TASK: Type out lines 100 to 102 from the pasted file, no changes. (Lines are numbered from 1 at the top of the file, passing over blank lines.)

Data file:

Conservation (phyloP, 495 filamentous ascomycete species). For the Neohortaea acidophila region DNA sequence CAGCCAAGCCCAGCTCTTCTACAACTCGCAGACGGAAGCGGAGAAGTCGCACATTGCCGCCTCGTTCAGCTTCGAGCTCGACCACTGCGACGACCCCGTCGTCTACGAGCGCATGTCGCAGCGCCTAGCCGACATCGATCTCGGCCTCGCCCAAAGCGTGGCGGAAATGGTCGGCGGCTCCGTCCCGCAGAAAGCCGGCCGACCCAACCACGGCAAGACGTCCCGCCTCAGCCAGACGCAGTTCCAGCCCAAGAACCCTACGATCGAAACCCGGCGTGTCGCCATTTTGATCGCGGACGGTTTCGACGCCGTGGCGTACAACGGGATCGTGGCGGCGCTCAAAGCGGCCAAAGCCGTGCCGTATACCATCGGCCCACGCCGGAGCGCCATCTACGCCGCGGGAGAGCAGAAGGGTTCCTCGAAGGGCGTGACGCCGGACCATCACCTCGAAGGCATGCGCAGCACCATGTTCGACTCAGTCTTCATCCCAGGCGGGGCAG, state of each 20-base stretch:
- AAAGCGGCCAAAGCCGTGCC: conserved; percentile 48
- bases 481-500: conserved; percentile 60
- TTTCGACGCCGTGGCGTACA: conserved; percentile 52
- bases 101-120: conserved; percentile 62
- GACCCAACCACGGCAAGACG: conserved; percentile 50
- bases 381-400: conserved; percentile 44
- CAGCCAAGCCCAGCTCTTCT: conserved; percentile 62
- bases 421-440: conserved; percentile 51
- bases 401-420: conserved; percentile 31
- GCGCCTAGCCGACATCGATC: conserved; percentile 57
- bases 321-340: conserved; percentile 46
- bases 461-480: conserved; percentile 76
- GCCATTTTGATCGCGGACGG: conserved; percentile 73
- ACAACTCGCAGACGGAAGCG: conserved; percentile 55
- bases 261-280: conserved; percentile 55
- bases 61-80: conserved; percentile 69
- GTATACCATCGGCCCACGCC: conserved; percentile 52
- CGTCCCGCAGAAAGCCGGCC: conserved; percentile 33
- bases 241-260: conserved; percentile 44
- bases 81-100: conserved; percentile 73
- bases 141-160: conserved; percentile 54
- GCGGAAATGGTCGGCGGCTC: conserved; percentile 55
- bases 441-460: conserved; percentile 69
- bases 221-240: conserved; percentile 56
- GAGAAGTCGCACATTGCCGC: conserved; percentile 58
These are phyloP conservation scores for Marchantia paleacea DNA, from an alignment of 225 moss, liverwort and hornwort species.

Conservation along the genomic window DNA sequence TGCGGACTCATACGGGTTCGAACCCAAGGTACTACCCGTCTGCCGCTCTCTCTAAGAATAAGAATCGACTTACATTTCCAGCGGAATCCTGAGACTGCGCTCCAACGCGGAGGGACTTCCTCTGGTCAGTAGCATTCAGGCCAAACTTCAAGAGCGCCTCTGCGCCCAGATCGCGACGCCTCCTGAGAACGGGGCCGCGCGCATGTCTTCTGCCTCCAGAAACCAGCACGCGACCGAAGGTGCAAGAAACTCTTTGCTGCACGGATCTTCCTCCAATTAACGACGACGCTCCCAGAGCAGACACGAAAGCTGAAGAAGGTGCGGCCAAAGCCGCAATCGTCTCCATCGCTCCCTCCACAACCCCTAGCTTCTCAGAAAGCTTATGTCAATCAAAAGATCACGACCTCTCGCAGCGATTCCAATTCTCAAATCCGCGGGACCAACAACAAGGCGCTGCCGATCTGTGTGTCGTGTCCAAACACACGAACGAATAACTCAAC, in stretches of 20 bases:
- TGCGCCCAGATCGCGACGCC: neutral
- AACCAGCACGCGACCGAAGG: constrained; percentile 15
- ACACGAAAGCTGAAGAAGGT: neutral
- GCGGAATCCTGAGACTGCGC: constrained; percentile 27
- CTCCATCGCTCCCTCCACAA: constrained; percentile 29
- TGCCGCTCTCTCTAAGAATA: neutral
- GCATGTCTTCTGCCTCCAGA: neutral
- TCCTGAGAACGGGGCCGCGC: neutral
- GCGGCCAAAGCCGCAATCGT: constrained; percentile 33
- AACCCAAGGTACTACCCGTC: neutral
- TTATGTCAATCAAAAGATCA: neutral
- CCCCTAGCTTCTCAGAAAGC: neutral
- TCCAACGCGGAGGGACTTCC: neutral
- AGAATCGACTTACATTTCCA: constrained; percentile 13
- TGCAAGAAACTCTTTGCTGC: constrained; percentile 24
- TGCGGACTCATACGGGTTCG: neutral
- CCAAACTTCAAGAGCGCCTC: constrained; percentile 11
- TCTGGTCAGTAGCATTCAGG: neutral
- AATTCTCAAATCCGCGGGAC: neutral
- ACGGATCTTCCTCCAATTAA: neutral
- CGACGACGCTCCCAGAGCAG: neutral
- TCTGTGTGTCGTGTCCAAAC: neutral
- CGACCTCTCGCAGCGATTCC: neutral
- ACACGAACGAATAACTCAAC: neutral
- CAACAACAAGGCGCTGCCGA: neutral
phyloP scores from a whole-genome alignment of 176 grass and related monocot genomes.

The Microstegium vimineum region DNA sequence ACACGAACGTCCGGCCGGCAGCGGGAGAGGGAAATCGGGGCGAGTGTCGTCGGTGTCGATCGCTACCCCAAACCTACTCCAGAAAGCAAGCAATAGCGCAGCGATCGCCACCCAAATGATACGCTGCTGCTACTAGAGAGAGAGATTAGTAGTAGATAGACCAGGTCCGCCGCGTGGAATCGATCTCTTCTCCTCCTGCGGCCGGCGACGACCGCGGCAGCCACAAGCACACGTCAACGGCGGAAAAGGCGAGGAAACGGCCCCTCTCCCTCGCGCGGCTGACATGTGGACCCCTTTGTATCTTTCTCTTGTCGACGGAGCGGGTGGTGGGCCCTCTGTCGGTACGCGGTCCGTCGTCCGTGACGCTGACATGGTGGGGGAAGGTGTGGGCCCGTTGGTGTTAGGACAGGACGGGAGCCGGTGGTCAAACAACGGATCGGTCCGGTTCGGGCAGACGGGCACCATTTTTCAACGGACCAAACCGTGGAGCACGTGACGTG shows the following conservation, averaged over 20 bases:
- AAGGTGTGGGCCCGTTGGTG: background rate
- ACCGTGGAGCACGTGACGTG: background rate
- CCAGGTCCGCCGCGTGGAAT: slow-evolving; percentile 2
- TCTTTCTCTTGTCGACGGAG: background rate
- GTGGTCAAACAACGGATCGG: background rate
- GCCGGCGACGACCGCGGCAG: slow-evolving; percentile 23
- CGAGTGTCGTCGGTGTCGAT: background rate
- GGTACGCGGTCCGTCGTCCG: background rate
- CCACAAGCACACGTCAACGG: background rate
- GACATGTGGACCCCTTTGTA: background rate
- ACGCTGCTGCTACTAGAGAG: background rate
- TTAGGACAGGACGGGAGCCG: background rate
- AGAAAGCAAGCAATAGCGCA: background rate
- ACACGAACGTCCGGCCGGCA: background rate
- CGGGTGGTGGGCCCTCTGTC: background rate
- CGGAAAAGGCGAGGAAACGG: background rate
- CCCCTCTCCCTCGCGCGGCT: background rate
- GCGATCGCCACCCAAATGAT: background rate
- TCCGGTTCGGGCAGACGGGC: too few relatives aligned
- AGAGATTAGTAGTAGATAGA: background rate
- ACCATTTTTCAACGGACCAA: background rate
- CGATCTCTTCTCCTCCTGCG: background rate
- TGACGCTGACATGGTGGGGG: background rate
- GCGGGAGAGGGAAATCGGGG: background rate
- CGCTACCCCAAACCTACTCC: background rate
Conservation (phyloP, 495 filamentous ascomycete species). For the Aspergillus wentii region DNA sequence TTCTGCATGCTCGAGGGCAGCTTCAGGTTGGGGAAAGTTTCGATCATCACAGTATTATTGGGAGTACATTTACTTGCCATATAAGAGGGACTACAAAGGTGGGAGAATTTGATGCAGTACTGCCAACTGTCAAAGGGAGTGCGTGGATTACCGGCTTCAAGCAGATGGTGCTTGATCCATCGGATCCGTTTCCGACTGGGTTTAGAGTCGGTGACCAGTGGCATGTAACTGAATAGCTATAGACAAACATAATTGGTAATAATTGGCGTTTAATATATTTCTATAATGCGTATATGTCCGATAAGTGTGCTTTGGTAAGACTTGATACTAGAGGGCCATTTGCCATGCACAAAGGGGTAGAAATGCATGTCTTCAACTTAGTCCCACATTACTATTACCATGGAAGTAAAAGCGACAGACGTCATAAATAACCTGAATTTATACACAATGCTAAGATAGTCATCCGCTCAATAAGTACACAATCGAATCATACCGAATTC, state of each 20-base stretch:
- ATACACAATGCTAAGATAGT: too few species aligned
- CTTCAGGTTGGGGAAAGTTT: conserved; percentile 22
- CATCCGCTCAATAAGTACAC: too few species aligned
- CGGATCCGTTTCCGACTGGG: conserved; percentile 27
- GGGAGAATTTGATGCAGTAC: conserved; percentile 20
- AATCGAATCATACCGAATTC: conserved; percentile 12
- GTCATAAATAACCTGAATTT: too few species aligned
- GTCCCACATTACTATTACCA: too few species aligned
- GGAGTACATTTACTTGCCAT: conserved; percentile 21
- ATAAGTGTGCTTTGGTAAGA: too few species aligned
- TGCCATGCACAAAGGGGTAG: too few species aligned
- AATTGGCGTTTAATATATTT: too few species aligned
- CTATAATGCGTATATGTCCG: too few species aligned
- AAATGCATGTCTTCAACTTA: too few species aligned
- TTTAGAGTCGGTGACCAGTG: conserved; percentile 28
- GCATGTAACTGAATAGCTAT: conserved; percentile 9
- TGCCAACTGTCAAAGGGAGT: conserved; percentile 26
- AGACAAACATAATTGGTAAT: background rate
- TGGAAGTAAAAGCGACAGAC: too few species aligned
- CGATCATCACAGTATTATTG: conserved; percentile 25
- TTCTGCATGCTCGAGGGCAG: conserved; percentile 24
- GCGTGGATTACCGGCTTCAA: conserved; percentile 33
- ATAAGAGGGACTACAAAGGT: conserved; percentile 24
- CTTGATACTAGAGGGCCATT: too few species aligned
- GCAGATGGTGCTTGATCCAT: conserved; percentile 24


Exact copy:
- TGGAAGTAAAAGCGACAGAC: too few species aligned
- CGATCATCACAGTATTATTG: conserved; percentile 25
- TTCTGCATGCTCGAGGGCAG: conserved; percentile 24